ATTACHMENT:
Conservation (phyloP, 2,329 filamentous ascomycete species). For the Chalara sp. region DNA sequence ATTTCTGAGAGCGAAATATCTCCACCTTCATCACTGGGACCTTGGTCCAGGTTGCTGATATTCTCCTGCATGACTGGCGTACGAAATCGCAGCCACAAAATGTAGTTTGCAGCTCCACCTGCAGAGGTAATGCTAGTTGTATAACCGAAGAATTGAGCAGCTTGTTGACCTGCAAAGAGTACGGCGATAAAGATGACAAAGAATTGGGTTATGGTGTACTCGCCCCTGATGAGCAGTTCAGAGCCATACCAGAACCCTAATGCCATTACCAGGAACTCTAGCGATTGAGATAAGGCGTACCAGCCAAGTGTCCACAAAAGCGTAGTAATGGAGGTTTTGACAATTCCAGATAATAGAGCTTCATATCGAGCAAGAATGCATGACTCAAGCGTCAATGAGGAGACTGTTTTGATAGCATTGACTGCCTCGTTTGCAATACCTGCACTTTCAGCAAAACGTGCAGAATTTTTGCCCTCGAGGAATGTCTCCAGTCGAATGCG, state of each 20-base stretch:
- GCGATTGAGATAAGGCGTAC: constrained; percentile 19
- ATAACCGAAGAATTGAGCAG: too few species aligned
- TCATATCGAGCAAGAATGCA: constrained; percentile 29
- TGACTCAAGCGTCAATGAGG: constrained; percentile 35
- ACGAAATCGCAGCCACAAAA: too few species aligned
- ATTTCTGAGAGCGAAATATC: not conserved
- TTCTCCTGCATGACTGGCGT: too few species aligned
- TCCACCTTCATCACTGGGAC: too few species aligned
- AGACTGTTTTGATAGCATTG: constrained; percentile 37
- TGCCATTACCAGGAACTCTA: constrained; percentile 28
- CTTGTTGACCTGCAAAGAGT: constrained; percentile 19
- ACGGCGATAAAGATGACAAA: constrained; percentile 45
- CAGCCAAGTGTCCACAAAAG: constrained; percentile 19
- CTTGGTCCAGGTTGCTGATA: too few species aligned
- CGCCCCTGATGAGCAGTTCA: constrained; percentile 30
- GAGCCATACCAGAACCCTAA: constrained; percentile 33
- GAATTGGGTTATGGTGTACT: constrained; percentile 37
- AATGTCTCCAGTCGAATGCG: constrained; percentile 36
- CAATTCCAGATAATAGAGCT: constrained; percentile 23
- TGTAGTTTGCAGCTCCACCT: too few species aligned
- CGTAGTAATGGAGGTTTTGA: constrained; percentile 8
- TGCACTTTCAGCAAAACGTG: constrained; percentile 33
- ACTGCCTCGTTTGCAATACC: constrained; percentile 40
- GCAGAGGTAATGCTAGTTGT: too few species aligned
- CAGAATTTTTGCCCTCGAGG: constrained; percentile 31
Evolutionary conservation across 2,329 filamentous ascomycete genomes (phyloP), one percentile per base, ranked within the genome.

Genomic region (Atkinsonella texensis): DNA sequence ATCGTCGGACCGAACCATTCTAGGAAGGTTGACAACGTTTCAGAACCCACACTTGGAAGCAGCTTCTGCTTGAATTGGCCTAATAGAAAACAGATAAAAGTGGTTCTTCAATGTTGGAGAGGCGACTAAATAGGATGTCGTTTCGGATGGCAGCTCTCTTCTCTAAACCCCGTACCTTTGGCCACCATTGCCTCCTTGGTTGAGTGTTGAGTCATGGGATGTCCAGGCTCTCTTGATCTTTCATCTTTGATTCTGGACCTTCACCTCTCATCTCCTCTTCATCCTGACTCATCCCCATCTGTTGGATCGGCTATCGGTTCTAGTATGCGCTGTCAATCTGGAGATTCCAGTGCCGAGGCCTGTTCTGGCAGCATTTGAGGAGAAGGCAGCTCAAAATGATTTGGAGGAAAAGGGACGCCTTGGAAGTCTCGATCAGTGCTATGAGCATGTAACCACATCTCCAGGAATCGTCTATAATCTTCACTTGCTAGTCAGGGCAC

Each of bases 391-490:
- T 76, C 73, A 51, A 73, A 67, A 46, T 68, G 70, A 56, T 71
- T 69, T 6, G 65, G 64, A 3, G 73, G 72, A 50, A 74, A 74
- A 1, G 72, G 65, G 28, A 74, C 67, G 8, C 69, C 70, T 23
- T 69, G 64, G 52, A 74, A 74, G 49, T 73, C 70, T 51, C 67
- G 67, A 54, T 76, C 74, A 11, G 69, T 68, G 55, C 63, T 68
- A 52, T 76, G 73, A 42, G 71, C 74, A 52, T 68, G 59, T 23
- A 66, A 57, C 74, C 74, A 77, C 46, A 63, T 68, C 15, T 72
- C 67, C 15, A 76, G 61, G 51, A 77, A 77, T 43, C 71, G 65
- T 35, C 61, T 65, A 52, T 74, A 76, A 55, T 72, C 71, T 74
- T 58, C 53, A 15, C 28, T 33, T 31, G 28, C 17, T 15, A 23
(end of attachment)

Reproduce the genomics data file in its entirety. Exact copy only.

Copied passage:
Conservation (phyloP, 2,329 filamentous ascomycete species). For the Chalara sp. region DNA sequence ATTTCTGAGAGCGAAATATCTCCACCTTCATCACTGGGACCTTGGTCCAGGTTGCTGATATTCTCCTGCATGACTGGCGTACGAAATCGCAGCCACAAAATGTAGTTTGCAGCTCCACCTGCAGAGGTAATGCTAGTTGTATAACCGAAGAATTGAGCAGCTTGTTGACCTGCAAAGAGTACGGCGATAAAGATGACAAAGAATTGGGTTATGGTGTACTCGCCCCTGATGAGCAGTTCAGAGCCATACCAGAACCCTAATGCCATTACCAGGAACTCTAGCGATTGAGATAAGGCGTACCAGCCAAGTGTCCACAAAAGCGTAGTAATGGAGGTTTTGACAATTCCAGATAATAGAGCTTCATATCGAGCAAGAATGCATGACTCAAGCGTCAATGAGGAGACTGTTTTGATAGCATTGACTGCCTCGTTTGCAATACCTGCACTTTCAGCAAAACGTGCAGAATTTTTGCCCTCGAGGAATGTCTCCAGTCGAATGCG, state of each 20-base stretch:
- GCGATTGAGATAAGGCGTAC: constrained; percentile 19
- ATAACCGAAGAATTGAGCAG: too few species aligned
- TCATATCGAGCAAGAATGCA: constrained; percentile 29
- TGACTCAAGCGTCAATGAGG: constrained; percentile 35
- ACGAAATCGCAGCCACAAAA: too few species aligned
- ATTTCTGAGAGCGAAATATC: not conserved
- TTCTCCTGCATGACTGGCGT: too few species aligned
- TCCACCTTCATCACTGGGAC: too few species aligned
- AGACTGTTTTGATAGCATTG: constrained; percentile 37
- TGCCATTACCAGGAACTCTA: constrained; percentile 28
- CTTGTTGACCTGCAAAGAGT: constrained; percentile 19
- ACGGCGATAAAGATGACAAA: constrained; percentile 45
- CAGCCAAGTGTCCACAAAAG: constrained; percentile 19
- CTTGGTCCAGGTTGCTGATA: too few species aligned
- CGCCCCTGATGAGCAGTTCA: constrained; percentile 30
- GAGCCATACCAGAACCCTAA: constrained; percentile 33
- GAATTGGGTTATGGTGTACT: constrained; percentile 37
- AATGTCTCCAGTCGAATGCG: constrained; percentile 36
- CAATTCCAGATAATAGAGCT: constrained; percentile 23
- TGTAGTTTGCAGCTCCACCT: too few species aligned
- CGTAGTAATGGAGGTTTTGA: constrained; percentile 8
- TGCACTTTCAGCAAAACGTG: constrained; percentile 33
- ACTGCCTCGTTTGCAATACC: constrained; percentile 40
- GCAGAGGTAATGCTAGTTGT: too few species aligned
- CAGAATTTTTGCCCTCGAGG: constrained; percentile 31
Evolutionary conservation across 2,329 filamentous ascomycete genomes (phyloP), one percentile per base, ranked within the genome.

Genomic region (Atkinsonella texensis): DNA sequence ATCGTCGGACCGAACCATTCTAGGAAGGTTGACAACGTTTCAGAACCCACACTTGGAAGCAGCTTCTGCTTGAATTGGCCTAATAGAAAACAGATAAAAGTGGTTCTTCAATGTTGGAGAGGCGACTAAATAGGATGTCGTTTCGGATGGCAGCTCTCTTCTCTAAACCCCGTACCTTTGGCCACCATTGCCTCCTTGGTTGAGTGTTGAGTCATGGGATGTCCAGGCTCTCTTGATCTTTCATCTTTGATTCTGGACCTTCACCTCTCATCTCCTCTTCATCCTGACTCATCCCCATCTGTTGGATCGGCTATCGGTTCTAGTATGCGCTGTCAATCTGGAGATTCCAGTGCCGAGGCCTGTTCTGGCAGCATTTGAGGAGAAGGCAGCTCAAAATGATTTGGAGGAAAAGGGACGCCTTGGAAGTCTCGATCAGTGCTATGAGCATGTAACCACATCTCCAGGAATCGTCTATAATCTTCACTTGCTAGTCAGGGCAC

Each of bases 391-490:
- T 76, C 73, A 51, A 73, A 67, A 46, T 68, G 70, A 56, T 71
- T 69, T 6, G 65, G 64, A 3, G 73, G 72, A 50, A 74, A 74
- A 1, G 72, G 65, G 28, A 74, C 67, G 8, C 69, C 70, T 23
- T 69, G 64, G 52, A 74, A 74, G 49, T 73, C 70, T 51, C 67
- G 67, A 54, T 76, C 74, A 11, G 69, T 68, G 55, C 63, T 68
- A 52, T 76, G 73, A 42, G 71, C 74, A 52, T 68, G 59, T 23
- A 66, A 57, C 74, C 74, A 77, C 46, A 63, T 68, C 15, T 72
- C 67, C 15, A 76, G 61, G 51, A 77, A 77, T 43, C 71, G 65
- T 35, C 61, T 65, A 52, T 74, A 76, A 55, T 72, C 71, T 74
- T 58, C 53, A 15, C 28, T 33, T 31, G 28, C 17, T 15, A 23